Let's Talk Shop: Statue Repair
By Robert Fairchild, Arts Intern in Marketing
Kevin Burge, our Repair & Restoration Specialist, has worked at the Metal Museum for nearly a decade. He received his BFA in jewelry and metalsmithing from Missouri State University in 2007. Soon after, he began his position at the Metal Museum and his skills have grown to include everything from repair work to mount making, exhibit installation, and more. This is a full-time endeavor, as the Museum takes on repair and restoration projects year-round. Our shop receives close to 300 repairs each year. This doesn’t include the number of repairs during our largest fundraiser, Repair Days. Over the course of the Repair Days weekend, over a hundred volunteers complete between 100 and 150 repairs. Any remaining projects are handled personally by Kevin.
Kevin’s latest repair project is a statue of a female figure with the head folded into its chest. “Figuring out how they put it together [and] what the material is” are the first steps on the road to a successful repair. This particular statue was crafted from brass-plated pot metal. Because this is a soft metal, similar to pewter, the statue can be bent back into place and soldered fairly easily. Kevin used a vice grip to pull the head back into its proper position with minor difficulty. In order to reach the figure’s caved-in chest, Kevin cut a section from the elbow to the shoulder with a small hand saw. Hand-made tools, including a manipulated steel bar, give him much needed leverage to fix imperfections. Trial and error are a large part of this process. With several tools at his disposal, Kevin uses a variety of techniques in his daily work.
Once the dents in the chest have been pushed forward, the only way to restore lost material is to solder. This additive method of sculpting reinforces weak structural components and resolves any imperfections created from the repair. Kevin removes the outer layer of brass to ensure a strong, clean bond between the materials. Flux, a cleaning agent, is then applied to the pot metal surface to promote better adhesion. Afterwards a soldering iron is heated using a welding torch to melt the 60 / 40 solder. This tool allows Kevin to lay the metal into the cracks as deeply as possible. It is also an alternative to applying heat directly to the piece, which can be detrimental. This process is used to reattach the arm, fill the hole made from bending the figure, and restore the indented chest.
When these steps are completed, Kevin transitions to a mini torch which allows for precise, smaller adjustments. After all of the pieces are connected and all imperfections are filled, the flux must be neutralized. Without neutralization the flux’s acidity will deteriorate the piece over time. A mixture of baking soda and water is all that is needed. To cover the bright silver color of the welds, a black patina is applied to darken the surface of the metal. Acrylic paint is mixed to match the brass plating and applied with a detail brush. Once a wax coating seals the paint, the statue is complete and ready for pickup by the client.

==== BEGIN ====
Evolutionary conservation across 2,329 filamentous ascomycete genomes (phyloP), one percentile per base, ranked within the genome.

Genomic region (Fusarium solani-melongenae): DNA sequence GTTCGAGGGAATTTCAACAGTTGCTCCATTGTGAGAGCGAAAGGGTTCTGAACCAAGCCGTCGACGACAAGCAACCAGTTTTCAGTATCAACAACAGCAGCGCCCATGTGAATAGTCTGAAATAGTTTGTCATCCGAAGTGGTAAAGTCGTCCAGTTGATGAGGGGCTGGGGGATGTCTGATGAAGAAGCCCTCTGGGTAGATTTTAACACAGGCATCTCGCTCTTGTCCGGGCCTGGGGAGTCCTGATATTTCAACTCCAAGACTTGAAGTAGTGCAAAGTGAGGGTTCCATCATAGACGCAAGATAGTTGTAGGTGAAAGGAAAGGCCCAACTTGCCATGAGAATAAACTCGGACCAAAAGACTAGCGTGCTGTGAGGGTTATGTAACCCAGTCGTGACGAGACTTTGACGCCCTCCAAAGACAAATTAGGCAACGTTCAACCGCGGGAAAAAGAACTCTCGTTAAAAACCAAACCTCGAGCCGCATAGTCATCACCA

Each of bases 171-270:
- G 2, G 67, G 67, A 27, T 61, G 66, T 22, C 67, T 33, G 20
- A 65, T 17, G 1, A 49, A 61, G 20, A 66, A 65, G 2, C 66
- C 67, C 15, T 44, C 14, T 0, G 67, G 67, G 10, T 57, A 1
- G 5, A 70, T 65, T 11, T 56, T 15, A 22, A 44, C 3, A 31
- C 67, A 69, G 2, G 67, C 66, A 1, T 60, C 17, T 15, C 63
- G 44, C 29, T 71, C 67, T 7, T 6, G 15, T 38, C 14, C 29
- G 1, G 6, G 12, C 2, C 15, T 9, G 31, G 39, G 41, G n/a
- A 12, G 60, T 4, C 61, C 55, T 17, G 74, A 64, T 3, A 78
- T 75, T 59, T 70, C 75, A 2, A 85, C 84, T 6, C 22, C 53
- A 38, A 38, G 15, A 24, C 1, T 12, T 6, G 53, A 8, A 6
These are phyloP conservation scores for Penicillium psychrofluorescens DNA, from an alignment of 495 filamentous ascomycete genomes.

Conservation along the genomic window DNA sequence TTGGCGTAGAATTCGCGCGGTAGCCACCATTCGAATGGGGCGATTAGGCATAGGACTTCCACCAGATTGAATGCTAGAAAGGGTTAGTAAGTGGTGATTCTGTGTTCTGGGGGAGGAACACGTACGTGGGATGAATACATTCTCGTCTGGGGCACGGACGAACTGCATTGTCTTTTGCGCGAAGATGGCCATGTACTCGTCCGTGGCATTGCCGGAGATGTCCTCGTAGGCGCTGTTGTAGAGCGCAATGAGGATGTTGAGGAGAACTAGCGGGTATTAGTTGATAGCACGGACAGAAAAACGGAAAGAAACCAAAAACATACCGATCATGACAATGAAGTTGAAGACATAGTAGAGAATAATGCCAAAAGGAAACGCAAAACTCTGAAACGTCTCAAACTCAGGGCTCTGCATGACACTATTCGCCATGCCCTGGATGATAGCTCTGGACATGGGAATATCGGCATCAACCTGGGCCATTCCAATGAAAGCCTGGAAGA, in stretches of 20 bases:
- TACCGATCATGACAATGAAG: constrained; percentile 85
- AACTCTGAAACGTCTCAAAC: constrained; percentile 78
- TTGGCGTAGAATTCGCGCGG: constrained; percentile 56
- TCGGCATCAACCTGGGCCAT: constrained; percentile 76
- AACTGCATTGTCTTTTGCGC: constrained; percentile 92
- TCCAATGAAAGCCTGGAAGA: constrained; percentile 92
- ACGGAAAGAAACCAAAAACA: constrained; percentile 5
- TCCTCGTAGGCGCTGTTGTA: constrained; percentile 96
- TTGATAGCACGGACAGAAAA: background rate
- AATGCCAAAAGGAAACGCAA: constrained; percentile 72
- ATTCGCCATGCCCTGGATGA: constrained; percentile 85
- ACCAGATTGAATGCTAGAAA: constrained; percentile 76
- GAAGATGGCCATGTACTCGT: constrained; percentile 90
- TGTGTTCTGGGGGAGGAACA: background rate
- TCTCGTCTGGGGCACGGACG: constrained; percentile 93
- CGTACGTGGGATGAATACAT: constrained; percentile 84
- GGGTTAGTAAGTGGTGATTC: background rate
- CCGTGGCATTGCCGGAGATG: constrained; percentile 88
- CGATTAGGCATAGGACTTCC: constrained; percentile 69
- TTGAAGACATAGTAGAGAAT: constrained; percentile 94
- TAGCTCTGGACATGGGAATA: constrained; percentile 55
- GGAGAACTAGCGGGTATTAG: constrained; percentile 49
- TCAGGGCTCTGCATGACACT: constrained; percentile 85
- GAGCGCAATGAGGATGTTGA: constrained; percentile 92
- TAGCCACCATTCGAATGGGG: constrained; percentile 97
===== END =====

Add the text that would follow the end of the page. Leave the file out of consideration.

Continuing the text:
Kevin’s artistic practice has been influenced by his time at the Metal Museum. After years of repairs, Kevin understands how to design work that will stand the test of time. When asked what he enjoys most about his job is, he states, “The way I approach my artwork, it’s very technique based. So, I like knowing how things work, how things go together. That’s pretty much the whole job for repair, that’s why I like doing it. For mass produced works, it’s gotta go together. Typically, it’s gotta be as efficient as possible but strong enough to survive whatever it’s being used for. So, you find some fairly interesting ways of things being put together because of that fact. The older things get the more traditional ways you would expect things to be done. I get to see the full range.”
Along with being our Repair & Restoration Specialist, Kevin works as a gallery preparator, art handler, and a jack of all trades at the Museum. We’re happy to have him on our team in our mission to preserve, promote, and advance the art and craft of fine metal work.
Repair projects generally take four to six weeks for completion, depending on the size of the object and extent of the damage. While most repairs come from the Memphis area, the Museum happily accepts items from across the United States. For more information please visit metalmuseum.org/repairs.
Robert Fairchild is the Summer 2019 Arts Intern in Marketing at the Metal Museum. Fairchild is a senior at the University of Memphis, studying Studio Arts and Creative Mass Media. The Arts Intern program, which offers paid internships in the arts to undergraduate students in financial need, is one of many arts programs run by the Studio Institute.